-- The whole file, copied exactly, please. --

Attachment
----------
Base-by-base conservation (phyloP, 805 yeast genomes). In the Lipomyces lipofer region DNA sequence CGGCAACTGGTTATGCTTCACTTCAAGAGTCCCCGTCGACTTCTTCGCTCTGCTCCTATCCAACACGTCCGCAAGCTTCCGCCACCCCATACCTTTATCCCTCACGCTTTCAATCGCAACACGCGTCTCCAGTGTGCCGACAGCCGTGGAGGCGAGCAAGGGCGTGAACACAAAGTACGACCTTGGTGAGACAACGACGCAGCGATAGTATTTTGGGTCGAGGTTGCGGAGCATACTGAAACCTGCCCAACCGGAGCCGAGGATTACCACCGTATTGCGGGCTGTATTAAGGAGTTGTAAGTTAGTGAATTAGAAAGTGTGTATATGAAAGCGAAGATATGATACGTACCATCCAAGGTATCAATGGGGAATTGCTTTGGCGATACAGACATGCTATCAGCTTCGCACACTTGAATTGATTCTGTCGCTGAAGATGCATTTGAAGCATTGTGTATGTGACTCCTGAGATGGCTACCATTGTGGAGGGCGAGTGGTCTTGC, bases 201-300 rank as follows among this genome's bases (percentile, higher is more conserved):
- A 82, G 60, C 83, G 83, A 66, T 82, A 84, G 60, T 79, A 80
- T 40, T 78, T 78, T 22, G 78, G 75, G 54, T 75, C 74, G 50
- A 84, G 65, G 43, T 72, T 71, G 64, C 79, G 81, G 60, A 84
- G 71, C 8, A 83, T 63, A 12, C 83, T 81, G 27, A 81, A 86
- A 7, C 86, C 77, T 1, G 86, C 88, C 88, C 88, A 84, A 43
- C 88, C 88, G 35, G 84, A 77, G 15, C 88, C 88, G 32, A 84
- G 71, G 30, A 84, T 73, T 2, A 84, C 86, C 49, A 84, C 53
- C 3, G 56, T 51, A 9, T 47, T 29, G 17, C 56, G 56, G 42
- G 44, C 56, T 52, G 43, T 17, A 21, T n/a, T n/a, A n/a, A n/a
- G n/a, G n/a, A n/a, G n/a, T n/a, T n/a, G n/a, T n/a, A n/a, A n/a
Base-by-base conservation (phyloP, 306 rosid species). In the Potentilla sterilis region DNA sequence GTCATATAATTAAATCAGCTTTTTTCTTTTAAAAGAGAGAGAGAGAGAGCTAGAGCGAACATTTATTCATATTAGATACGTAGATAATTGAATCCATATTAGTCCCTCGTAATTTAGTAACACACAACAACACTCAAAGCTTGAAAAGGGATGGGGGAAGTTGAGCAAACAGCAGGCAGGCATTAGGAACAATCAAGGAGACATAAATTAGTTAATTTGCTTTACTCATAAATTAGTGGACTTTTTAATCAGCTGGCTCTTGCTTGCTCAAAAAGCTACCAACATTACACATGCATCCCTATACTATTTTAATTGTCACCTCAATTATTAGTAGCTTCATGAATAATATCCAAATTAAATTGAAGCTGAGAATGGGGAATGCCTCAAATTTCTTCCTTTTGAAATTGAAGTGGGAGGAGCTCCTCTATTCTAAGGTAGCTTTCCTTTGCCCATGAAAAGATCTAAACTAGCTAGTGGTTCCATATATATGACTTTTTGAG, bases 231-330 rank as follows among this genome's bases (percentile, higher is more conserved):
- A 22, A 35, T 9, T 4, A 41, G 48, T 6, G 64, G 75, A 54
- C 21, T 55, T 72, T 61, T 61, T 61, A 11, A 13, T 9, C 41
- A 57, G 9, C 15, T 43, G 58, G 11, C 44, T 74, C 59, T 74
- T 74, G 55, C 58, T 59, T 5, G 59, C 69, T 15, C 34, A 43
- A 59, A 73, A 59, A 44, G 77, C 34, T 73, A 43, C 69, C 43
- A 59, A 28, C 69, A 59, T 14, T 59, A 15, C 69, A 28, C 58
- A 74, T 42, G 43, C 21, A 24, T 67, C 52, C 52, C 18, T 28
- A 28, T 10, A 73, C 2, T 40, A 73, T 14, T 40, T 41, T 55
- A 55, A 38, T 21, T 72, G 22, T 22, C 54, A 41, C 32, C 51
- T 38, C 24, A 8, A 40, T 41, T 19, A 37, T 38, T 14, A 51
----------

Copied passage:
Base-by-base conservation (phyloP, 805 yeast genomes). In the Lipomyces lipofer region DNA sequence CGGCAACTGGTTATGCTTCACTTCAAGAGTCCCCGTCGACTTCTTCGCTCTGCTCCTATCCAACACGTCCGCAAGCTTCCGCCACCCCATACCTTTATCCCTCACGCTTTCAATCGCAACACGCGTCTCCAGTGTGCCGACAGCCGTGGAGGCGAGCAAGGGCGTGAACACAAAGTACGACCTTGGTGAGACAACGACGCAGCGATAGTATTTTGGGTCGAGGTTGCGGAGCATACTGAAACCTGCCCAACCGGAGCCGAGGATTACCACCGTATTGCGGGCTGTATTAAGGAGTTGTAAGTTAGTGAATTAGAAAGTGTGTATATGAAAGCGAAGATATGATACGTACCATCCAAGGTATCAATGGGGAATTGCTTTGGCGATACAGACATGCTATCAGCTTCGCACACTTGAATTGATTCTGTCGCTGAAGATGCATTTGAAGCATTGTGTATGTGACTCCTGAGATGGCTACCATTGTGGAGGGCGAGTGGTCTTGC, bases 201-300 rank as follows among this genome's bases (percentile, higher is more conserved):
- A 82, G 60, C 83, G 83, A 66, T 82, A 84, G 60, T 79, A 80
- T 40, T 78, T 78, T 22, G 78, G 75, G 54, T 75, C 74, G 50
- A 84, G 65, G 43, T 72, T 71, G 64, C 79, G 81, G 60, A 84
- G 71, C 8, A 83, T 63, A 12, C 83, T 81, G 27, A 81, A 86
- A 7, C 86, C 77, T 1, G 86, C 88, C 88, C 88, A 84, A 43
- C 88, C 88, G 35, G 84, A 77, G 15, C 88, C 88, G 32, A 84
- G 71, G 30, A 84, T 73, T 2, A 84, C 86, C 49, A 84, C 53
- C 3, G 56, T 51, A 9, T 47, T 29, G 17, C 56, G 56, G 42
- G 44, C 56, T 52, G 43, T 17, A 21, T n/a, T n/a, A n/a, A n/a
- G n/a, G n/a, A n/a, G n/a, T n/a, T n/a, G n/a, T n/a, A n/a, A n/a
Base-by-base conservation (phyloP, 306 rosid species). In the Potentilla sterilis region DNA sequence GTCATATAATTAAATCAGCTTTTTTCTTTTAAAAGAGAGAGAGAGAGAGCTAGAGCGAACATTTATTCATATTAGATACGTAGATAATTGAATCCATATTAGTCCCTCGTAATTTAGTAACACACAACAACACTCAAAGCTTGAAAAGGGATGGGGGAAGTTGAGCAAACAGCAGGCAGGCATTAGGAACAATCAAGGAGACATAAATTAGTTAATTTGCTTTACTCATAAATTAGTGGACTTTTTAATCAGCTGGCTCTTGCTTGCTCAAAAAGCTACCAACATTACACATGCATCCCTATACTATTTTAATTGTCACCTCAATTATTAGTAGCTTCATGAATAATATCCAAATTAAATTGAAGCTGAGAATGGGGAATGCCTCAAATTTCTTCCTTTTGAAATTGAAGTGGGAGGAGCTCCTCTATTCTAAGGTAGCTTTCCTTTGCCCATGAAAAGATCTAAACTAGCTAGTGGTTCCATATATATGACTTTTTGAG, bases 231-330 rank as follows among this genome's bases (percentile, higher is more conserved):
- A 22, A 35, T 9, T 4, A 41, G 48, T 6, G 64, G 75, A 54
- C 21, T 55, T 72, T 61, T 61, T 61, A 11, A 13, T 9, C 41
- A 57, G 9, C 15, T 43, G 58, G 11, C 44, T 74, C 59, T 74
- T 74, G 55, C 58, T 59, T 5, G 59, C 69, T 15, C 34, A 43
- A 59, A 73, A 59, A 44, G 77, C 34, T 73, A 43, C 69, C 43
- A 59, A 28, C 69, A 59, T 14, T 59, A 15, C 69, A 28, C 58
- A 74, T 42, G 43, C 21, A 24, T 67, C 52, C 52, C 18, T 28
- A 28, T 10, A 73, C 2, T 40, A 73, T 14, T 40, T 41, T 55
- A 55, A 38, T 21, T 72, G 22, T 22, C 54, A 41, C 32, C 51
- T 38, C 24, A 8, A 40, T 41, T 19, A 37, T 38, T 14, A 51